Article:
Sand is doing great in all the anti-Israel circles. In 2014 Sand told The Guardian, "I am aware of living in one of the most racist societies in the western world. Racism is present to some degree everywhere, but in Israel it exists deep within the spirit of the laws. It is taught in schools and colleges, spread in the media, and above all and most dreadful, in Israel the racists do not know what they are doing”. In addition to his books, Sand has been involved in a campaign to deny that some forms of anti-Zionism carry anti-Semitic overtones. In 2017 he published an Open Letter to the French President where he rejected the claim that anti-Zionism is "the reinvented form of anti-Semitism.” Press TV published Sand’s letter on its website.
On September 18, 2019, Sand participated at the conference in Bordeaux, France. The conference was promoted by the Union Juive Française pour la Paix (UJFP) which supports BDS. He spoke on "Judeophobia, Islamophobia, and Zionism.” The lecture was organized by several groups including Palestine 33-AFPS, (Association France Palestine Solidarité); FFIPP, (Educational Network for Human Rights in Palestine/Israel); and UJFP, among others
Prof. Anita Shapira, an expert on the study of Zionism and Israel at Tel Aviv University, has reviewed Sand's book in her 2009 article "The Jewish-people deniers." She wrote that this work is polemical, that he "contests the historical connection between the Jewish people and the land of Israel. He argues that the Jewish people, to use his words, is an ‘invented’ entity or ‘implanted memory’ with no connection, in fact, to the land of Israel.” Shapira pointed out that “Sand bases his arguments on the most esoteric and controversial interpretations, while seeking to undermine the credibility of important scholars by dismissing their conclusions without bringing any evidence”. Shapira also argues that “the concept of exile is not necessarily related to expulsion but to the self-awareness of a people that had lost control over itself and its land. The Jews were no less ‘a people’ than the Romans or Greeks, which is how their contemporaries saw them.” Shapira concludes by stating that Sand's intention is to promote a new Israeli agenda, instead of a Jewish one in order to create harmony between Jews and Arabs. However positive his goal, “reconciliation between peoples makes necessary a mutual recognition of truth, not an artificial analysis that presents a fabricated front, a quasi-mask that hides the real differences. What Sand is offering is this kind of artificial analysis.”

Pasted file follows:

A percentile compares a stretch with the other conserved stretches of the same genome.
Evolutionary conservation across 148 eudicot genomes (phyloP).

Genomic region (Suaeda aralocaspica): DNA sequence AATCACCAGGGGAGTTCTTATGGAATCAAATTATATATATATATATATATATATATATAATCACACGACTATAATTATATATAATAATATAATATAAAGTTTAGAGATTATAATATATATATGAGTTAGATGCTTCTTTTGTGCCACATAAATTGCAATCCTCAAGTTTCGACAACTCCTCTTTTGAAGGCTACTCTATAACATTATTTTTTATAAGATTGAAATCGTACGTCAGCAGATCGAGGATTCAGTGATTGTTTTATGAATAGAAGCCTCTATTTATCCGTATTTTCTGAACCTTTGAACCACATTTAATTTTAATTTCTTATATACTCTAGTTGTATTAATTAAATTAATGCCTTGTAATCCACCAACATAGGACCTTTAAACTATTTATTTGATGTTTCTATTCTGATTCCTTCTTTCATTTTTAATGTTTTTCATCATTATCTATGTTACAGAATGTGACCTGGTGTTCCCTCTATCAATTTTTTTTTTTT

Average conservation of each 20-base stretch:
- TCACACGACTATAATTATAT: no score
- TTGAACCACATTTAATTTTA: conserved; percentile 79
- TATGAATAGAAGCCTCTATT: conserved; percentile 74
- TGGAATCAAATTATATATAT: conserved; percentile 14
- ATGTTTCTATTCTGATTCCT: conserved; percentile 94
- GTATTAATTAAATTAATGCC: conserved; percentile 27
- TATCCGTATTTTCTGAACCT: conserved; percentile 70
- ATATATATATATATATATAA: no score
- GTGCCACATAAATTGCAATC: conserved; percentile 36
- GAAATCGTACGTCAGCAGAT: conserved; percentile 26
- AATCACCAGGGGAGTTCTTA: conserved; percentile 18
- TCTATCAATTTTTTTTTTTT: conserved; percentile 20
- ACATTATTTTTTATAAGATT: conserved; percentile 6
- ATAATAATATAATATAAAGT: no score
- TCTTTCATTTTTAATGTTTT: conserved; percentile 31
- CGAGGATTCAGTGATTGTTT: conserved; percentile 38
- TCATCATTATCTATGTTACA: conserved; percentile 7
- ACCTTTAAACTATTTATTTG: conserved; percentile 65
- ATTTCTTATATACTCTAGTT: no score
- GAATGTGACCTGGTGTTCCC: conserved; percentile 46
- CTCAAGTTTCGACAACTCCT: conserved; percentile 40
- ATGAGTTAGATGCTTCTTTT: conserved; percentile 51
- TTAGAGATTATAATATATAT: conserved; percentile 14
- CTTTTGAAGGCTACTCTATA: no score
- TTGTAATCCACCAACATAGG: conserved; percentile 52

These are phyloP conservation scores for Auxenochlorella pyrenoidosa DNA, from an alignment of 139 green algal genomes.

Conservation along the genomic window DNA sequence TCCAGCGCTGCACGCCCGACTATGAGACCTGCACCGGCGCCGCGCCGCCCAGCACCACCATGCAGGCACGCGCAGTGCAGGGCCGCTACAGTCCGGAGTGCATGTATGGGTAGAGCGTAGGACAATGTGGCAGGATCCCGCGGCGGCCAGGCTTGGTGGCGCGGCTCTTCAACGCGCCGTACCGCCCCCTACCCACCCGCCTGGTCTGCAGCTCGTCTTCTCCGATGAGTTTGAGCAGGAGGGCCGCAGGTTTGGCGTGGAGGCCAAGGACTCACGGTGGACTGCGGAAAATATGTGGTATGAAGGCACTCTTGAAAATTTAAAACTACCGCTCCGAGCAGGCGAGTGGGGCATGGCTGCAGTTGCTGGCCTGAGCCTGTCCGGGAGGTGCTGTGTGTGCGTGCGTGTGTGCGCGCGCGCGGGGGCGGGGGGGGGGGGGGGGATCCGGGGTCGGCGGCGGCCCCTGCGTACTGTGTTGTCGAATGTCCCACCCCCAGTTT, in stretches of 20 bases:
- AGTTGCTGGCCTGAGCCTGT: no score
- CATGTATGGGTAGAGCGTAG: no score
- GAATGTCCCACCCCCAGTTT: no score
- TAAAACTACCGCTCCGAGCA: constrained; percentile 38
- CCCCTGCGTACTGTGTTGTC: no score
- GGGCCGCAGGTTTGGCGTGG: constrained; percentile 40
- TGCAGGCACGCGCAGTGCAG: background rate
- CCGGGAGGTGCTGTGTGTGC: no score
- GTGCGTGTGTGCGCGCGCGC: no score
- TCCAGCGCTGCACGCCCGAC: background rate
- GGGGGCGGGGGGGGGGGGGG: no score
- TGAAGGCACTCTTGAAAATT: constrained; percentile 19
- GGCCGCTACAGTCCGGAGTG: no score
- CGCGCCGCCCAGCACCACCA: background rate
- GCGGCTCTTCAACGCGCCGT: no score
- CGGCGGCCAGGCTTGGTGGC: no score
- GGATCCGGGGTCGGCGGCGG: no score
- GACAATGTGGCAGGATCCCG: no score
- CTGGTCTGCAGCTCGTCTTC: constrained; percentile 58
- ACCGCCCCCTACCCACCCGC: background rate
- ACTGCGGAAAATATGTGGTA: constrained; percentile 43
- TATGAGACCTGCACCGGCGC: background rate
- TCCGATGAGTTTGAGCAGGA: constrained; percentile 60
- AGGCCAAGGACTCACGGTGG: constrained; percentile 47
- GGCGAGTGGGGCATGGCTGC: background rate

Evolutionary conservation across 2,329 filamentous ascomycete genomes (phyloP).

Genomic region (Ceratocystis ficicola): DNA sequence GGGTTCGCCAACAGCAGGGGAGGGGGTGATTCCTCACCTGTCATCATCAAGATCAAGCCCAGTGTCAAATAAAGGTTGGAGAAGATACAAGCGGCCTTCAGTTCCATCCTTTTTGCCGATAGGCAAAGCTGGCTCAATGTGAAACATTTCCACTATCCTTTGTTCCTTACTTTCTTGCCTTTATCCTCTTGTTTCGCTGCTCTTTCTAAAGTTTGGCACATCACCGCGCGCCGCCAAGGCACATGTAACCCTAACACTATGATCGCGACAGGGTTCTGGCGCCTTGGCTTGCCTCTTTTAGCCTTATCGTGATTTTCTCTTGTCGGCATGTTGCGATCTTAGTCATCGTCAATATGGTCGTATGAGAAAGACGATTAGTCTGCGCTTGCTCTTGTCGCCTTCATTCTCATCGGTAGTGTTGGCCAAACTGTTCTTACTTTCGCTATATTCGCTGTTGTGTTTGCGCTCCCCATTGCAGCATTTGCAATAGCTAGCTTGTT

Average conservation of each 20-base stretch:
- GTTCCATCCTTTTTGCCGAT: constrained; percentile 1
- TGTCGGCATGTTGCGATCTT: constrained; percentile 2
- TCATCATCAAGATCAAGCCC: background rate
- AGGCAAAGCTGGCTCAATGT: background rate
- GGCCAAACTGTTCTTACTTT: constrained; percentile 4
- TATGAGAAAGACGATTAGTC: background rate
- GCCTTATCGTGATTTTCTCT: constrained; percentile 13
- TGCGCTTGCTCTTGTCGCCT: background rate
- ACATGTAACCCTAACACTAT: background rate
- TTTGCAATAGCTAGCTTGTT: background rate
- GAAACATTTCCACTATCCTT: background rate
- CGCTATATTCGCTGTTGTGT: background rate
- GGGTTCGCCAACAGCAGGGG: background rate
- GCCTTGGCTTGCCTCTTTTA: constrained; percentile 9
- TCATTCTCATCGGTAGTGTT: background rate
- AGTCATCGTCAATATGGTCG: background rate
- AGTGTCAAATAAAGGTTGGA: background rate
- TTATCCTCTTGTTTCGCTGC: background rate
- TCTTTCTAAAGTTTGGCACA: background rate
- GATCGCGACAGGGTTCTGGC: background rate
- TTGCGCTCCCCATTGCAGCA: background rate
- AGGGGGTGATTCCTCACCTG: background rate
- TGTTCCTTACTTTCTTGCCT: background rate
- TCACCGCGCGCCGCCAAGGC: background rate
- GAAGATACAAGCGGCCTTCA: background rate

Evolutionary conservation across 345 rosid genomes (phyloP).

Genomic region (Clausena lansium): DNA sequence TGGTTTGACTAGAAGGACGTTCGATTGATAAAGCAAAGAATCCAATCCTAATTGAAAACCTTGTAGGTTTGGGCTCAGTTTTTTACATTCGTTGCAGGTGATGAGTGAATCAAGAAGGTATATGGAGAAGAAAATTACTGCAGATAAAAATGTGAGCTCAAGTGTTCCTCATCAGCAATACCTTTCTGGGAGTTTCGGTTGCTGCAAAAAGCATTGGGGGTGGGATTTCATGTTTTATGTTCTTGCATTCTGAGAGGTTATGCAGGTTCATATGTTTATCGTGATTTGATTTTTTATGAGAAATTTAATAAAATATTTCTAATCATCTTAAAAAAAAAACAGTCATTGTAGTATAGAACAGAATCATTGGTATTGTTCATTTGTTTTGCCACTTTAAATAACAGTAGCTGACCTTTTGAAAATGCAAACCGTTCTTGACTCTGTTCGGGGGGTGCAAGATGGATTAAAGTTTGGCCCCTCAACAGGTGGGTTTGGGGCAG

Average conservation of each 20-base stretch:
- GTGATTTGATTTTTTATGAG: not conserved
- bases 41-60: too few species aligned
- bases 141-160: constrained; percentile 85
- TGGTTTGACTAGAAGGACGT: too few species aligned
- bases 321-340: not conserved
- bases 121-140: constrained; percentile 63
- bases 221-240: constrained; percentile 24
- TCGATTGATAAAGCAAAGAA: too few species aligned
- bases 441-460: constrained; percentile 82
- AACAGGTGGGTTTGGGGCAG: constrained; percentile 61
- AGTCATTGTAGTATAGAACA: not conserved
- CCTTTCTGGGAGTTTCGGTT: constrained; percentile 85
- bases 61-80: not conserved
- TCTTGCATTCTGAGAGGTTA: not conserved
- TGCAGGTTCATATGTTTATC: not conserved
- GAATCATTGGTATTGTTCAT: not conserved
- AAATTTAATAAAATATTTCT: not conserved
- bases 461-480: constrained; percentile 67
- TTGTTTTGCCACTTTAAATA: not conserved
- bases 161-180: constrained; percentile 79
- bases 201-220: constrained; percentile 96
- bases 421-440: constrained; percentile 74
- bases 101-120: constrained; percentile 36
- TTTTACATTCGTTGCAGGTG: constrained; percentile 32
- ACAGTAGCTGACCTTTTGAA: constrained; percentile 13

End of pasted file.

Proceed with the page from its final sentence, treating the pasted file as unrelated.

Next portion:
According to his Tel Aviv University personal page, Sand's expertise between 1977 to 2004, has been French Intellectual History and Cinema and has no background in researching Jewish history. For personal gains, he chose to become a Jewish People denier, which is anti-Semitic. Tel Aviv University should have dissociated from him on two counts, fabricating history and abusing tax-payers money.
IAM would report on the Iranian review of Sand's book when reports become available.
General Articles
Middle East Studies and the U.S. Department of Education: The Duke-UNC Consortium Case
No doubt that the Middle East plays a significant role in American foreign policy. Shaping it requires a cadre of people educated in the arcane aspects of the region. The Middle East Studies have been created for this purpose and supported by the federal government, but over the years activist-scholars from the Middle East Studies Association (MESA) have been distorting the goal of providing objective knowledge.
Recently, the US Education Department has alerted two universities, Duke and North Carolina at Chapel Hill, that the Duke-U.N.C. Consortium for Middle East Studies program (CMES) which is supported with Title VI funds, is unauthorized and may not qualify as an eligible National Resource Center to receive the grants.
According to the Title VI of the Higher Education Act of 1965, the "Congress authorizes grants to protect the security, stability, and economic vitality of the United States" by teaching foreign languages and cultures to American students, required to develop a pool of experts "to meet our national needs." Title VI grants are made to institutions of higher education or consortia, for comprehensive foreign language and international studies centers and programs. Federal funding is conditioned that the given center or program is a "National Resource" for foreign language, providing a full understanding of areas, regions, or countries for research and training in world affairs. "It is unlawful for institutions of higher education to use Title VI funds differently."